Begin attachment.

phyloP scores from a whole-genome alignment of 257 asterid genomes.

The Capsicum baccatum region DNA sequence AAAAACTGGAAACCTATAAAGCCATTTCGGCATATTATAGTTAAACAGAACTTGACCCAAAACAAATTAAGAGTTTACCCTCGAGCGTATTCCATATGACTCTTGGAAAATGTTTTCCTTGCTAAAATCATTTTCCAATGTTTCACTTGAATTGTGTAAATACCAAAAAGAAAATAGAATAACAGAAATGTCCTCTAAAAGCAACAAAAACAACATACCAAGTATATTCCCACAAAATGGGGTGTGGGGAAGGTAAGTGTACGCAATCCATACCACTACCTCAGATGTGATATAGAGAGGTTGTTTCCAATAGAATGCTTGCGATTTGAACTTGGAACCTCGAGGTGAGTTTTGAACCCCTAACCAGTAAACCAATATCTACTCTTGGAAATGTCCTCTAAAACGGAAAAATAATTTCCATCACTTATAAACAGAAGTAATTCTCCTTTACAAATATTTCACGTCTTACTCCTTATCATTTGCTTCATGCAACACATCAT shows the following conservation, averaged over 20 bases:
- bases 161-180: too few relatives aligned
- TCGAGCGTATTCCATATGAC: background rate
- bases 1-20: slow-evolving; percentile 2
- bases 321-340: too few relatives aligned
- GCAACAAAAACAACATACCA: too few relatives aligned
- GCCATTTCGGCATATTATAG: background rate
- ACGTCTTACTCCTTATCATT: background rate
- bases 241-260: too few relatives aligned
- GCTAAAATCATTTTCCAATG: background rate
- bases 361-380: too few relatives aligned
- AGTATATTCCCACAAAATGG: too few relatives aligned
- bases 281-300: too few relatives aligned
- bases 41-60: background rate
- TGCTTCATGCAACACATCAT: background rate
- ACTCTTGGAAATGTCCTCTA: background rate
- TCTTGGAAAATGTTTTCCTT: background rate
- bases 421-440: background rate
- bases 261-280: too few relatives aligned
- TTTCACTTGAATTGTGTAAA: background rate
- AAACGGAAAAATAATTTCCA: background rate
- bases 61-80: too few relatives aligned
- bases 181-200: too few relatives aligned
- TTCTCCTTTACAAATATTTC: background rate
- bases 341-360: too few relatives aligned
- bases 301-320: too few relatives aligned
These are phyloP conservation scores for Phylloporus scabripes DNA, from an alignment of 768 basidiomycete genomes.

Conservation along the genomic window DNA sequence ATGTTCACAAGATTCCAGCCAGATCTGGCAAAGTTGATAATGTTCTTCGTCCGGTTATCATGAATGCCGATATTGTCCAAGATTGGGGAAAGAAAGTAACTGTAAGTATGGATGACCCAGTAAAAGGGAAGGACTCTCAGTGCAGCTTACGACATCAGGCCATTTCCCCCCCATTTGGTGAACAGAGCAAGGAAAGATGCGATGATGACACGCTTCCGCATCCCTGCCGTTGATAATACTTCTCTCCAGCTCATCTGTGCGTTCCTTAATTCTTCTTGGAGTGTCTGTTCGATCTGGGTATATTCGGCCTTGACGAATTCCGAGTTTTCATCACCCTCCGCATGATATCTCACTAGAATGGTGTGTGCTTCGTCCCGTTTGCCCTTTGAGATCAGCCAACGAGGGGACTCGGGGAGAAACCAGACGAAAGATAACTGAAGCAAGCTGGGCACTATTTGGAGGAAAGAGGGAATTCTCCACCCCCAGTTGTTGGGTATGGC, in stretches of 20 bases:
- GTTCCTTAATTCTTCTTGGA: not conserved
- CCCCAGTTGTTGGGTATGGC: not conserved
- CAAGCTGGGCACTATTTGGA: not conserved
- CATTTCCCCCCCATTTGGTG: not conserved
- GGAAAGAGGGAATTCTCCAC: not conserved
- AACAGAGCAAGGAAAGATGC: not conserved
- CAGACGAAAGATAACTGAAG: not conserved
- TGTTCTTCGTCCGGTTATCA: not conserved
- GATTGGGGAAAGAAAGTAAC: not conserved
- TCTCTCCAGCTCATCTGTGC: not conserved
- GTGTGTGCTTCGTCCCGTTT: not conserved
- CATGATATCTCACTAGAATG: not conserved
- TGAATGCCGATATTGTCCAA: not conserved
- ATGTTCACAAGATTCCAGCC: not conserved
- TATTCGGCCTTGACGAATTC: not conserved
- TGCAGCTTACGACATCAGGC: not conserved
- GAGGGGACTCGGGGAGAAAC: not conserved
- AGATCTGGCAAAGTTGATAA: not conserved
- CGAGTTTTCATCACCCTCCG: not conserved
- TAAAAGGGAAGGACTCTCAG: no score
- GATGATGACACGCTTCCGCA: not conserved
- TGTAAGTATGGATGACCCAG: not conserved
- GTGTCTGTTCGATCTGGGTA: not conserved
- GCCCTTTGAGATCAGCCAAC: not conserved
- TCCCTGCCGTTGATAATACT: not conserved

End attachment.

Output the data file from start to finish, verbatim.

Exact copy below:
phyloP scores from a whole-genome alignment of 257 asterid genomes.

The Capsicum baccatum region DNA sequence AAAAACTGGAAACCTATAAAGCCATTTCGGCATATTATAGTTAAACAGAACTTGACCCAAAACAAATTAAGAGTTTACCCTCGAGCGTATTCCATATGACTCTTGGAAAATGTTTTCCTTGCTAAAATCATTTTCCAATGTTTCACTTGAATTGTGTAAATACCAAAAAGAAAATAGAATAACAGAAATGTCCTCTAAAAGCAACAAAAACAACATACCAAGTATATTCCCACAAAATGGGGTGTGGGGAAGGTAAGTGTACGCAATCCATACCACTACCTCAGATGTGATATAGAGAGGTTGTTTCCAATAGAATGCTTGCGATTTGAACTTGGAACCTCGAGGTGAGTTTTGAACCCCTAACCAGTAAACCAATATCTACTCTTGGAAATGTCCTCTAAAACGGAAAAATAATTTCCATCACTTATAAACAGAAGTAATTCTCCTTTACAAATATTTCACGTCTTACTCCTTATCATTTGCTTCATGCAACACATCAT shows the following conservation, averaged over 20 bases:
- bases 161-180: too few relatives aligned
- TCGAGCGTATTCCATATGAC: background rate
- bases 1-20: slow-evolving; percentile 2
- bases 321-340: too few relatives aligned
- GCAACAAAAACAACATACCA: too few relatives aligned
- GCCATTTCGGCATATTATAG: background rate
- ACGTCTTACTCCTTATCATT: background rate
- bases 241-260: too few relatives aligned
- GCTAAAATCATTTTCCAATG: background rate
- bases 361-380: too few relatives aligned
- AGTATATTCCCACAAAATGG: too few relatives aligned
- bases 281-300: too few relatives aligned
- bases 41-60: background rate
- TGCTTCATGCAACACATCAT: background rate
- ACTCTTGGAAATGTCCTCTA: background rate
- TCTTGGAAAATGTTTTCCTT: background rate
- bases 421-440: background rate
- bases 261-280: too few relatives aligned
- TTTCACTTGAATTGTGTAAA: background rate
- AAACGGAAAAATAATTTCCA: background rate
- bases 61-80: too few relatives aligned
- bases 181-200: too few relatives aligned
- TTCTCCTTTACAAATATTTC: background rate
- bases 341-360: too few relatives aligned
- bases 301-320: too few relatives aligned
These are phyloP conservation scores for Phylloporus scabripes DNA, from an alignment of 768 basidiomycete genomes.

Conservation along the genomic window DNA sequence ATGTTCACAAGATTCCAGCCAGATCTGGCAAAGTTGATAATGTTCTTCGTCCGGTTATCATGAATGCCGATATTGTCCAAGATTGGGGAAAGAAAGTAACTGTAAGTATGGATGACCCAGTAAAAGGGAAGGACTCTCAGTGCAGCTTACGACATCAGGCCATTTCCCCCCCATTTGGTGAACAGAGCAAGGAAAGATGCGATGATGACACGCTTCCGCATCCCTGCCGTTGATAATACTTCTCTCCAGCTCATCTGTGCGTTCCTTAATTCTTCTTGGAGTGTCTGTTCGATCTGGGTATATTCGGCCTTGACGAATTCCGAGTTTTCATCACCCTCCGCATGATATCTCACTAGAATGGTGTGTGCTTCGTCCCGTTTGCCCTTTGAGATCAGCCAACGAGGGGACTCGGGGAGAAACCAGACGAAAGATAACTGAAGCAAGCTGGGCACTATTTGGAGGAAAGAGGGAATTCTCCACCCCCAGTTGTTGGGTATGGC, in stretches of 20 bases:
- GTTCCTTAATTCTTCTTGGA: not conserved
- CCCCAGTTGTTGGGTATGGC: not conserved
- CAAGCTGGGCACTATTTGGA: not conserved
- CATTTCCCCCCCATTTGGTG: not conserved
- GGAAAGAGGGAATTCTCCAC: not conserved
- AACAGAGCAAGGAAAGATGC: not conserved
- CAGACGAAAGATAACTGAAG: not conserved
- TGTTCTTCGTCCGGTTATCA: not conserved
- GATTGGGGAAAGAAAGTAAC: not conserved
- TCTCTCCAGCTCATCTGTGC: not conserved
- GTGTGTGCTTCGTCCCGTTT: not conserved
- CATGATATCTCACTAGAATG: not conserved
- TGAATGCCGATATTGTCCAA: not conserved
- ATGTTCACAAGATTCCAGCC: not conserved
- TATTCGGCCTTGACGAATTC: not conserved
- TGCAGCTTACGACATCAGGC: not conserved
- GAGGGGACTCGGGGAGAAAC: not conserved
- AGATCTGGCAAAGTTGATAA: not conserved
- CGAGTTTTCATCACCCTCCG: not conserved
- TAAAAGGGAAGGACTCTCAG: no score
- GATGATGACACGCTTCCGCA: not conserved
- TGTAAGTATGGATGACCCAG: not conserved
- GTGTCTGTTCGATCTGGGTA: not conserved
- GCCCTTTGAGATCAGCCAAC: not conserved
- TCCCTGCCGTTGATAATACT: not conserved